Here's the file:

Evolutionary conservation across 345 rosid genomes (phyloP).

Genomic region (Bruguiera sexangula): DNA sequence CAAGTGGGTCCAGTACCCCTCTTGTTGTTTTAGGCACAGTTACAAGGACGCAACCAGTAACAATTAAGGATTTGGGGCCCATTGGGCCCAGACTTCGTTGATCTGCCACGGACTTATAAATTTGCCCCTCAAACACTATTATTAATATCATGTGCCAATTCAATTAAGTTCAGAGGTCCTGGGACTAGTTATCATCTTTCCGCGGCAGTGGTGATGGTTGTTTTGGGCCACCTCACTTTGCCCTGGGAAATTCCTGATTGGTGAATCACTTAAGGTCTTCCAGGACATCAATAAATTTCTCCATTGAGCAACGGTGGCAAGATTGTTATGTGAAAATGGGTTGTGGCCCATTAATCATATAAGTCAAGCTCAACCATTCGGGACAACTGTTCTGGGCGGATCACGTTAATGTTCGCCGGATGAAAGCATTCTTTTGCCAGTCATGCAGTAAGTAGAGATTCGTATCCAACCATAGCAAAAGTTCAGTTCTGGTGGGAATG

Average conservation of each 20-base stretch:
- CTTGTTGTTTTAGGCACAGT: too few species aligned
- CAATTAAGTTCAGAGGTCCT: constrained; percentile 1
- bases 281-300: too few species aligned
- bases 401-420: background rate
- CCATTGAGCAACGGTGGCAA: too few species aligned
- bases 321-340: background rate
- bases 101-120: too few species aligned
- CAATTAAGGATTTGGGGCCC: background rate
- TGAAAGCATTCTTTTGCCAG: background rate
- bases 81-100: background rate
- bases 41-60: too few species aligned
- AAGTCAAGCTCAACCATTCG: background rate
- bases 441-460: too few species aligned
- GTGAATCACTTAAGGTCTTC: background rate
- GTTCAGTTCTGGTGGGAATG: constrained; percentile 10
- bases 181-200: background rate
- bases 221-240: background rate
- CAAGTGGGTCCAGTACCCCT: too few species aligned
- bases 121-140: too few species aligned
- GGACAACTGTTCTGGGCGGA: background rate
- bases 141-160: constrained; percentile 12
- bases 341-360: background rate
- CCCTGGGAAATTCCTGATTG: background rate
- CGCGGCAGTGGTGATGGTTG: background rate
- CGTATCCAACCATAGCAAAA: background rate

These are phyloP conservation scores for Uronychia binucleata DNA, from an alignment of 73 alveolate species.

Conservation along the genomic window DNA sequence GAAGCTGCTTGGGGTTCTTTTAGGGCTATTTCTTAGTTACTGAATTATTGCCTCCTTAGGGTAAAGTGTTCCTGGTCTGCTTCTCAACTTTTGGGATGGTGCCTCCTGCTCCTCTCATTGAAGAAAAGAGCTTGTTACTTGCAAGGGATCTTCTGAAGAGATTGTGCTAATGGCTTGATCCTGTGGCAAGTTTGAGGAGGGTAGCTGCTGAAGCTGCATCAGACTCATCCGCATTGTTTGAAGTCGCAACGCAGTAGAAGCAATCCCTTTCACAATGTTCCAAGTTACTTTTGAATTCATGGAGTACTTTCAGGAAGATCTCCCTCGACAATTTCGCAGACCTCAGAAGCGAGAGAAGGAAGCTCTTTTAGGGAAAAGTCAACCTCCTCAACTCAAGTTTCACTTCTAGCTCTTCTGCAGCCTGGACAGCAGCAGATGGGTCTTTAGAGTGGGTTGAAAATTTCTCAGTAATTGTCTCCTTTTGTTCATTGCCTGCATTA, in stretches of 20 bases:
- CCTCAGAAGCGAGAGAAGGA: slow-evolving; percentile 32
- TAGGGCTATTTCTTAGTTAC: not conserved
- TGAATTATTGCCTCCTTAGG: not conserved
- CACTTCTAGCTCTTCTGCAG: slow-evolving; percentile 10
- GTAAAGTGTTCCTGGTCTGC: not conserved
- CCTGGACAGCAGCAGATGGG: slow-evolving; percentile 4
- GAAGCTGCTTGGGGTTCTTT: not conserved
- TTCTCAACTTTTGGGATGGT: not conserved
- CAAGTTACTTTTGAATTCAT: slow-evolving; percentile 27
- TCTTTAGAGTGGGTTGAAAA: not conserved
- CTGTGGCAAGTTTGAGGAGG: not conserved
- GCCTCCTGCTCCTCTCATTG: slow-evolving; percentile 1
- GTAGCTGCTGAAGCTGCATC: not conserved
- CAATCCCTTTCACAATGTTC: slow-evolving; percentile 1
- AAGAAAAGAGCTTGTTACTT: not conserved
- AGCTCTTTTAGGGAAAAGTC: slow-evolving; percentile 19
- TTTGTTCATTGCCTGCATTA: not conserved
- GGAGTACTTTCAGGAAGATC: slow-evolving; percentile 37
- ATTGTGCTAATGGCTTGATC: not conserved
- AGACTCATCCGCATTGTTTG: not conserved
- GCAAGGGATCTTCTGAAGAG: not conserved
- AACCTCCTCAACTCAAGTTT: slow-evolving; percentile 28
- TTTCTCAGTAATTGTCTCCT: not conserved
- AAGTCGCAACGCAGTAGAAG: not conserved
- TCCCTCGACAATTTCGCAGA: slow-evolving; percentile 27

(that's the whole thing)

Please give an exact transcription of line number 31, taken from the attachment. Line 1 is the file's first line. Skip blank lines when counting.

- CCTCAGAAGCGAGAGAAGGA: slow-evolving; percentile 32